The conventional wisdom in leadership development is that setting goals to pursue in your professional life is important. It helps you focus on what you want to achieve and outline concrete action steps to point you in the right direction.
Are there ever negative effects to focusing on goals?
Surprisingly, according to a recent study from researchers at the University of Chicago and the Korea University Business School, the answer is yes. Ayelet Fishbach and Jinhee Choi studied participants in a variety of activities: exercising on a treadmill, creating origami, dental flossing and practicing yoga.
On the positive side, the researchers found that participants who thought about their goals while in pursuit of them had increased intention to be successful. On the negative side, however, when participants focused on setting goals, they derived less enjoyment from the activities, which made them more likely to quit and fail to achieve the goals they are visualizing.
The study states:
We ﬁnd that directing people to consider the goals of exercising increases exercising intentions but decreases the actual amount of time people exercise, potentially because such focus renders exercising more effortful and hence more difﬁcult to prolong. Noticeably, pursuers persisted less in their workouts for the same reasons (i.e., considering the beneﬁts) those stating their intentions planned to exercise more. Although intentions often predict behavior, and participants’ stated intentions predicted the length of their exercise, we ﬁnd attention to goals has an opposite impact on what people plan to do and on their actual behavior.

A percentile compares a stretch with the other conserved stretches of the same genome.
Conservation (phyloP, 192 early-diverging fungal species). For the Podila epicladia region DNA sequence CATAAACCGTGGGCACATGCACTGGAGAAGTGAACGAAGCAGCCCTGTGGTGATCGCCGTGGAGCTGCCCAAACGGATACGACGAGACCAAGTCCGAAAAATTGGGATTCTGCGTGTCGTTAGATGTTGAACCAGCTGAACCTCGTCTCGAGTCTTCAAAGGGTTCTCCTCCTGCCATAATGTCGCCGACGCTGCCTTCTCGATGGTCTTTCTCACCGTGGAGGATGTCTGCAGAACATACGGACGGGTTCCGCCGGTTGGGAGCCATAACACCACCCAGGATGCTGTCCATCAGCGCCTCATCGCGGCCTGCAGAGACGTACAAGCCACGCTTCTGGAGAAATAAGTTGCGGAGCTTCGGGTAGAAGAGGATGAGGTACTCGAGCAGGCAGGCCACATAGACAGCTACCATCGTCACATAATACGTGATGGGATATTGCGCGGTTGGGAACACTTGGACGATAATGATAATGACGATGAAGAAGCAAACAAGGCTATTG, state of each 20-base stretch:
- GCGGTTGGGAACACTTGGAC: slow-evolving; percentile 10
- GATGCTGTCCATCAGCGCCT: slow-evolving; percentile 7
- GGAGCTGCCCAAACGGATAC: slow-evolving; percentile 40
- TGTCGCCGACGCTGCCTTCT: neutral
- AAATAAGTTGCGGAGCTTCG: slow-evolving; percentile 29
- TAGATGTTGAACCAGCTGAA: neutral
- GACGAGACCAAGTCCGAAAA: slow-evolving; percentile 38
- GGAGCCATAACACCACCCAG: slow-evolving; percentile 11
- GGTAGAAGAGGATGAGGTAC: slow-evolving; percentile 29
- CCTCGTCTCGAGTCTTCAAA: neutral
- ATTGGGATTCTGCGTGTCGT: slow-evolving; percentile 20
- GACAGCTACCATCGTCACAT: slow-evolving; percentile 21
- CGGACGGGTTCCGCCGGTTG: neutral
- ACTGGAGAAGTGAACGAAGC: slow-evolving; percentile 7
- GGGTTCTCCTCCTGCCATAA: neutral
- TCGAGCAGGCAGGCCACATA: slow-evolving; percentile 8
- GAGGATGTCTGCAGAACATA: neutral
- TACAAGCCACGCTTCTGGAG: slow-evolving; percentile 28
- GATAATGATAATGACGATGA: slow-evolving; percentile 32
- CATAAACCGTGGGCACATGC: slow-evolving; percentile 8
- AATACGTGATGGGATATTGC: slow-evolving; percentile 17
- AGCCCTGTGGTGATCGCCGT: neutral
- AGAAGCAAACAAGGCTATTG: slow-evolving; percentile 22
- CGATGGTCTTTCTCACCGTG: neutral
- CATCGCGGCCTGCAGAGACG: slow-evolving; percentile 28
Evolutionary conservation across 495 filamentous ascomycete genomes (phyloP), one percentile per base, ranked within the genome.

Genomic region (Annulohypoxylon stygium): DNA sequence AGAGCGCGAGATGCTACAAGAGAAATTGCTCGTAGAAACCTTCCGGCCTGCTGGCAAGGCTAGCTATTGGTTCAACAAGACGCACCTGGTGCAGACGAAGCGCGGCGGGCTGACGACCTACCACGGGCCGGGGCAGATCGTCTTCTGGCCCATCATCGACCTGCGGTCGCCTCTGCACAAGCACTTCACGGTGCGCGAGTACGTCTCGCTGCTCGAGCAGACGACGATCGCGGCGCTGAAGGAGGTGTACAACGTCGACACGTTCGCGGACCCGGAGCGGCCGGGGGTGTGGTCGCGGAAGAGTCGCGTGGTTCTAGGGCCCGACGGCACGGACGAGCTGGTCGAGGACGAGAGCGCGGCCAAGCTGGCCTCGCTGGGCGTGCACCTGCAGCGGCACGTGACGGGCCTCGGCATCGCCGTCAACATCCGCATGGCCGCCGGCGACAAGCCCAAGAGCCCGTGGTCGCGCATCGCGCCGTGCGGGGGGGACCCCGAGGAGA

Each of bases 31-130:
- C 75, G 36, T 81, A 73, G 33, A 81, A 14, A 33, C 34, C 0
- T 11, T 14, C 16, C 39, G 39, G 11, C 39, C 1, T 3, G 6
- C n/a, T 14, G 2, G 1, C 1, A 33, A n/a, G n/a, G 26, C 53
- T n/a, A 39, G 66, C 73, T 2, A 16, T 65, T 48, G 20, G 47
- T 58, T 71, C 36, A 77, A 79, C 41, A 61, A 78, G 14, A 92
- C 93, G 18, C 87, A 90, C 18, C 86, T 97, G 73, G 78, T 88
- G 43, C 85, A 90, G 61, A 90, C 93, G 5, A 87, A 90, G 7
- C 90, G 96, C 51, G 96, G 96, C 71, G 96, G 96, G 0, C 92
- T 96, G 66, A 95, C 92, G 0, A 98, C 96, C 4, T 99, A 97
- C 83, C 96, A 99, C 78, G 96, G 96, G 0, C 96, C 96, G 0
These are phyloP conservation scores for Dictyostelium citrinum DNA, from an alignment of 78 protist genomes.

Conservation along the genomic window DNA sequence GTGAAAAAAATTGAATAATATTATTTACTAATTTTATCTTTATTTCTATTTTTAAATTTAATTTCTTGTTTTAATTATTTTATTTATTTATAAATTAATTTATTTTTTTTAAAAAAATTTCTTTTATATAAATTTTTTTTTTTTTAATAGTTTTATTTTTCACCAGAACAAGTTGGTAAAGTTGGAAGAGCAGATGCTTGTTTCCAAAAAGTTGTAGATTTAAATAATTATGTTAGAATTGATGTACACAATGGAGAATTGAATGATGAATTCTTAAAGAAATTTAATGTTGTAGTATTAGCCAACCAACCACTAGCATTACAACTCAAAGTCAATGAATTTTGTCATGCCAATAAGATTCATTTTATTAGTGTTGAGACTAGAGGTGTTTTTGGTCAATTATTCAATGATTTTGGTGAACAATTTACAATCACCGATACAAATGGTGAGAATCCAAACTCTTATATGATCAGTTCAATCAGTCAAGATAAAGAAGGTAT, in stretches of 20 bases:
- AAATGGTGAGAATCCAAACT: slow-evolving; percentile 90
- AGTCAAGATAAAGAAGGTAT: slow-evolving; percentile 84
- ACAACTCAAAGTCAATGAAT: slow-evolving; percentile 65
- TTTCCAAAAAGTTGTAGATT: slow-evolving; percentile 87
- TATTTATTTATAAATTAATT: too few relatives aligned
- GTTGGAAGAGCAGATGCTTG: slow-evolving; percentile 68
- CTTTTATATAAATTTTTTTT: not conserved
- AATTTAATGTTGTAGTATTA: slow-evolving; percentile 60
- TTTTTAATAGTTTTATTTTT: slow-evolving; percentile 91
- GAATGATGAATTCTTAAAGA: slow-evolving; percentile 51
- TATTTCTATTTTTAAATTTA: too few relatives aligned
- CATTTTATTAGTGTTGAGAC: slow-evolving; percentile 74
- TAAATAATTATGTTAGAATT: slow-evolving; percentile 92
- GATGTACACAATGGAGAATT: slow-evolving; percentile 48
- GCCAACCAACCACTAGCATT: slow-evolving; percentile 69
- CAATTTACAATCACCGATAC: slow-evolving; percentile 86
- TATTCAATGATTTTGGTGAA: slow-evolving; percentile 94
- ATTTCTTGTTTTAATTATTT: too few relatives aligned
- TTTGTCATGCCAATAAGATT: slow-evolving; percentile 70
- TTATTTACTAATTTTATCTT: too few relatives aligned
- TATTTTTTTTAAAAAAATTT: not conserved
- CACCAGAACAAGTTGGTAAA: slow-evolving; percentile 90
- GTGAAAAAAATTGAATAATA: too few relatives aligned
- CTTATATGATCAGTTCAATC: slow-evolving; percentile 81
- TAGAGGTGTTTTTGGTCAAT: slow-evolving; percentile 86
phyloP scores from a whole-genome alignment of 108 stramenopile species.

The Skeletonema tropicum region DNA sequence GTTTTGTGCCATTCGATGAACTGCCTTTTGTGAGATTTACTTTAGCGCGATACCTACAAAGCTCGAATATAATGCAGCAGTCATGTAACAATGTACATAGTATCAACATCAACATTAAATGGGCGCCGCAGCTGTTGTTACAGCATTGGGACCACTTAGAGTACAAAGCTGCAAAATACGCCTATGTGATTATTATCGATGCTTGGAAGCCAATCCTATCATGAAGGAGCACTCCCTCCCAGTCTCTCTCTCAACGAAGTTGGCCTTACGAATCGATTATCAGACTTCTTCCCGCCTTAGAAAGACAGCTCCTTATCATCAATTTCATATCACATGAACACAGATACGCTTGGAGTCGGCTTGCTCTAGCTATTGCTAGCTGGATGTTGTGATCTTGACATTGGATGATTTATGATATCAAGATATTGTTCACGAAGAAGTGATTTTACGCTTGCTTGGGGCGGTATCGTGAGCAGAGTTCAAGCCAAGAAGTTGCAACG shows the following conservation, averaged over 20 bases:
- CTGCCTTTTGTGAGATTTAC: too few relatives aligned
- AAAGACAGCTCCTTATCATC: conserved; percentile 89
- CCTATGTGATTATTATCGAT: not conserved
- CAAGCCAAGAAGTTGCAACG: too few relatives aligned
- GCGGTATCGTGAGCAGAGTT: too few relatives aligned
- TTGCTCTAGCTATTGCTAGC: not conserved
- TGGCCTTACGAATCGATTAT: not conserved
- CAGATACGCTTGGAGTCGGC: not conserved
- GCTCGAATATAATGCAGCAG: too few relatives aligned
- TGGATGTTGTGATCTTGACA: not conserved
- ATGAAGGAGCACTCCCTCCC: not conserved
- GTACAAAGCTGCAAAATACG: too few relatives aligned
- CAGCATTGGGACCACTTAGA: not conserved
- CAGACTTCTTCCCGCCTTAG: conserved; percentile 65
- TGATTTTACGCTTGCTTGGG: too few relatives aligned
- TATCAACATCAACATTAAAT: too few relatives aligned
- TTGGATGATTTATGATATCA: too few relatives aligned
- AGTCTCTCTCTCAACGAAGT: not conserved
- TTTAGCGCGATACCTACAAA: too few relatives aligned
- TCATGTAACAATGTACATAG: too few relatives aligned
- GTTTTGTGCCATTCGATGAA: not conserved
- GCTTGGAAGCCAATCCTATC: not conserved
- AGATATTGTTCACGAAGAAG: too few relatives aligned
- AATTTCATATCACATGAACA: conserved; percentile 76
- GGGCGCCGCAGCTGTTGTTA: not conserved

In a nutshell, setting goals boosts your motivation and intention to act, but it can also take away from the positive feelings you get from your actions. And if you find the activities needed to reach your goals tedious or labor-intensive, you are less likely to keep doing them.
The goal-setting process is still an essential part of leadership development, however, so how can you make progress in your career without falling into this trap?
3 Tips for Keeping the Fun in Reaching Goals
1. Set goals you are excited about.
You should still work toward goals, but be selective and choose goals that inspire you or have a real-world, practical application you can use. Sign up for that business writing class you’ve been eyeing or explore your interest in marketing software.
2. Enjoy the journey.
Once you set your goals, try to put them aside and stay focused on what you are learning, how you are growing and what you are enjoying. Don’t become so blinded by your goals that the process is no longer fun.
3. Get moral support.
Find others who are pursuing goals of their own and are supportive of yours. Check in with each other, encourage your progress and talk about the positive aspects of your leadership development.
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